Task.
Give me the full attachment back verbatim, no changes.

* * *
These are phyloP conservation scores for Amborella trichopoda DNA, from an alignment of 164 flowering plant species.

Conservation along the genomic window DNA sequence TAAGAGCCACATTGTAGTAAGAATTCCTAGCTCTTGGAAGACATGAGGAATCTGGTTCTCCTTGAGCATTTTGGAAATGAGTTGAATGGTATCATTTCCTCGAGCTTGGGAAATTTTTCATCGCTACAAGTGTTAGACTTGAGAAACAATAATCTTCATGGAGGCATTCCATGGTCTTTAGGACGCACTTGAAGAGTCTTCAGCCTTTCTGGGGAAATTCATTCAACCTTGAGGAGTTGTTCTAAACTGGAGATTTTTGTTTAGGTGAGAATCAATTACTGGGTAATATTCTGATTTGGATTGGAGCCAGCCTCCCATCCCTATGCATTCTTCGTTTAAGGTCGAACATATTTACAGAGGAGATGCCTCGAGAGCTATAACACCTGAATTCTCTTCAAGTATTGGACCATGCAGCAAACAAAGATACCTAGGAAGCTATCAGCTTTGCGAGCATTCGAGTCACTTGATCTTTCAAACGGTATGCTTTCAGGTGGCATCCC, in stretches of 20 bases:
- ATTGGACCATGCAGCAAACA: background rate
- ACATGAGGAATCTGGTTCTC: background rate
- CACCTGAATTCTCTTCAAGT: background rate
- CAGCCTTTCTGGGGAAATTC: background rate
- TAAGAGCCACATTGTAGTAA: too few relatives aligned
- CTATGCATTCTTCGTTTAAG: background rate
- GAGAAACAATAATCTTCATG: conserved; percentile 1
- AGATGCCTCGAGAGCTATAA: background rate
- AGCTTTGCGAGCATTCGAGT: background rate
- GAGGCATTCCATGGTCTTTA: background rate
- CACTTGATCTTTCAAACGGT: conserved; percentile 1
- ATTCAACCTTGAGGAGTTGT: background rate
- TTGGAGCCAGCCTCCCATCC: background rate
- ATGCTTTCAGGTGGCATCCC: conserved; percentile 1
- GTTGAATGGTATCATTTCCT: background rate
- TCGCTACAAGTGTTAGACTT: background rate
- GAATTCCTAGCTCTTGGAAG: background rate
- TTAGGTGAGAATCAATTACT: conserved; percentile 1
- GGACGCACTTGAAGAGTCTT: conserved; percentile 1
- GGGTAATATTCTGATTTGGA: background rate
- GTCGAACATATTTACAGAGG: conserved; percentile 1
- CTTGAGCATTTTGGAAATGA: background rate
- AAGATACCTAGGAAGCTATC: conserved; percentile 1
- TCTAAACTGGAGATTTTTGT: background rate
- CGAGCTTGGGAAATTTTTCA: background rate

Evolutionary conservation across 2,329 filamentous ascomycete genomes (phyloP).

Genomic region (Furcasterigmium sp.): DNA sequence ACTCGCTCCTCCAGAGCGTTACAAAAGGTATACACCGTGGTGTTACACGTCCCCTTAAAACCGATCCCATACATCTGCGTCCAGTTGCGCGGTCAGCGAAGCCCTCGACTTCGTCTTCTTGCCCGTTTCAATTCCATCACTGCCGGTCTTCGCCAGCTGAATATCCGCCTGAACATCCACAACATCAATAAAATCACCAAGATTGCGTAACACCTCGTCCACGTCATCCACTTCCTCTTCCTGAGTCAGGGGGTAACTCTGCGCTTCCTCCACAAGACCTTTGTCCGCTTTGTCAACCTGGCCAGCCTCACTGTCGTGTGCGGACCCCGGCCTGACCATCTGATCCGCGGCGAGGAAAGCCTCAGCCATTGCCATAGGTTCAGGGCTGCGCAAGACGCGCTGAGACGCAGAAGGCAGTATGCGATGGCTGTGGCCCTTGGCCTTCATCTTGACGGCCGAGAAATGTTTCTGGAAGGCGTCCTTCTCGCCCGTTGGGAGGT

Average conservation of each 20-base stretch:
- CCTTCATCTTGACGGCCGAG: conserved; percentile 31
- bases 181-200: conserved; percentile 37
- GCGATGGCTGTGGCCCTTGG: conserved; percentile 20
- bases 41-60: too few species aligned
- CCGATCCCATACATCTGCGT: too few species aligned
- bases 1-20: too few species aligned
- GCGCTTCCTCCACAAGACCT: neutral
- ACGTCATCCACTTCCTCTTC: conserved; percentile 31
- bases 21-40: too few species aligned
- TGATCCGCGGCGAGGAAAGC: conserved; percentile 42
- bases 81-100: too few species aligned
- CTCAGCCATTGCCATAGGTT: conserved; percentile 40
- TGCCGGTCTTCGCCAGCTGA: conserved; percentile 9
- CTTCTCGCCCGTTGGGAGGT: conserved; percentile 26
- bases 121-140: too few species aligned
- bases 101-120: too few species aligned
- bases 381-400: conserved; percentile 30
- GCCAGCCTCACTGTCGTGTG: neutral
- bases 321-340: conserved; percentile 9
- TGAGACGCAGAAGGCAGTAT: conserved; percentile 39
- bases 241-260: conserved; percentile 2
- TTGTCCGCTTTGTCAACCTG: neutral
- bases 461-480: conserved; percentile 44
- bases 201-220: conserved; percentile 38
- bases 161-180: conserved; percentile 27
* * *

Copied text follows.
These are phyloP conservation scores for Amborella trichopoda DNA, from an alignment of 164 flowering plant species.

Conservation along the genomic window DNA sequence TAAGAGCCACATTGTAGTAAGAATTCCTAGCTCTTGGAAGACATGAGGAATCTGGTTCTCCTTGAGCATTTTGGAAATGAGTTGAATGGTATCATTTCCTCGAGCTTGGGAAATTTTTCATCGCTACAAGTGTTAGACTTGAGAAACAATAATCTTCATGGAGGCATTCCATGGTCTTTAGGACGCACTTGAAGAGTCTTCAGCCTTTCTGGGGAAATTCATTCAACCTTGAGGAGTTGTTCTAAACTGGAGATTTTTGTTTAGGTGAGAATCAATTACTGGGTAATATTCTGATTTGGATTGGAGCCAGCCTCCCATCCCTATGCATTCTTCGTTTAAGGTCGAACATATTTACAGAGGAGATGCCTCGAGAGCTATAACACCTGAATTCTCTTCAAGTATTGGACCATGCAGCAAACAAAGATACCTAGGAAGCTATCAGCTTTGCGAGCATTCGAGTCACTTGATCTTTCAAACGGTATGCTTTCAGGTGGCATCCC, in stretches of 20 bases:
- ATTGGACCATGCAGCAAACA: background rate
- ACATGAGGAATCTGGTTCTC: background rate
- CACCTGAATTCTCTTCAAGT: background rate
- CAGCCTTTCTGGGGAAATTC: background rate
- TAAGAGCCACATTGTAGTAA: too few relatives aligned
- CTATGCATTCTTCGTTTAAG: background rate
- GAGAAACAATAATCTTCATG: conserved; percentile 1
- AGATGCCTCGAGAGCTATAA: background rate
- AGCTTTGCGAGCATTCGAGT: background rate
- GAGGCATTCCATGGTCTTTA: background rate
- CACTTGATCTTTCAAACGGT: conserved; percentile 1
- ATTCAACCTTGAGGAGTTGT: background rate
- TTGGAGCCAGCCTCCCATCC: background rate
- ATGCTTTCAGGTGGCATCCC: conserved; percentile 1
- GTTGAATGGTATCATTTCCT: background rate
- TCGCTACAAGTGTTAGACTT: background rate
- GAATTCCTAGCTCTTGGAAG: background rate
- TTAGGTGAGAATCAATTACT: conserved; percentile 1
- GGACGCACTTGAAGAGTCTT: conserved; percentile 1
- GGGTAATATTCTGATTTGGA: background rate
- GTCGAACATATTTACAGAGG: conserved; percentile 1
- CTTGAGCATTTTGGAAATGA: background rate
- AAGATACCTAGGAAGCTATC: conserved; percentile 1
- TCTAAACTGGAGATTTTTGT: background rate
- CGAGCTTGGGAAATTTTTCA: background rate

Evolutionary conservation across 2,329 filamentous ascomycete genomes (phyloP).

Genomic region (Furcasterigmium sp.): DNA sequence ACTCGCTCCTCCAGAGCGTTACAAAAGGTATACACCGTGGTGTTACACGTCCCCTTAAAACCGATCCCATACATCTGCGTCCAGTTGCGCGGTCAGCGAAGCCCTCGACTTCGTCTTCTTGCCCGTTTCAATTCCATCACTGCCGGTCTTCGCCAGCTGAATATCCGCCTGAACATCCACAACATCAATAAAATCACCAAGATTGCGTAACACCTCGTCCACGTCATCCACTTCCTCTTCCTGAGTCAGGGGGTAACTCTGCGCTTCCTCCACAAGACCTTTGTCCGCTTTGTCAACCTGGCCAGCCTCACTGTCGTGTGCGGACCCCGGCCTGACCATCTGATCCGCGGCGAGGAAAGCCTCAGCCATTGCCATAGGTTCAGGGCTGCGCAAGACGCGCTGAGACGCAGAAGGCAGTATGCGATGGCTGTGGCCCTTGGCCTTCATCTTGACGGCCGAGAAATGTTTCTGGAAGGCGTCCTTCTCGCCCGTTGGGAGGT

Average conservation of each 20-base stretch:
- CCTTCATCTTGACGGCCGAG: conserved; percentile 31
- bases 181-200: conserved; percentile 37
- GCGATGGCTGTGGCCCTTGG: conserved; percentile 20
- bases 41-60: too few species aligned
- CCGATCCCATACATCTGCGT: too few species aligned
- bases 1-20: too few species aligned
- GCGCTTCCTCCACAAGACCT: neutral
- ACGTCATCCACTTCCTCTTC: conserved; percentile 31
- bases 21-40: too few species aligned
- TGATCCGCGGCGAGGAAAGC: conserved; percentile 42
- bases 81-100: too few species aligned
- CTCAGCCATTGCCATAGGTT: conserved; percentile 40
- TGCCGGTCTTCGCCAGCTGA: conserved; percentile 9
- CTTCTCGCCCGTTGGGAGGT: conserved; percentile 26
- bases 121-140: too few species aligned
- bases 101-120: too few species aligned
- bases 381-400: conserved; percentile 30
- GCCAGCCTCACTGTCGTGTG: neutral
- bases 321-340: conserved; percentile 9
- TGAGACGCAGAAGGCAGTAT: conserved; percentile 39
- bases 241-260: conserved; percentile 2
- TTGTCCGCTTTGTCAACCTG: neutral
- bases 461-480: conserved; percentile 44
- bases 201-220: conserved; percentile 38
- bases 161-180: conserved; percentile 27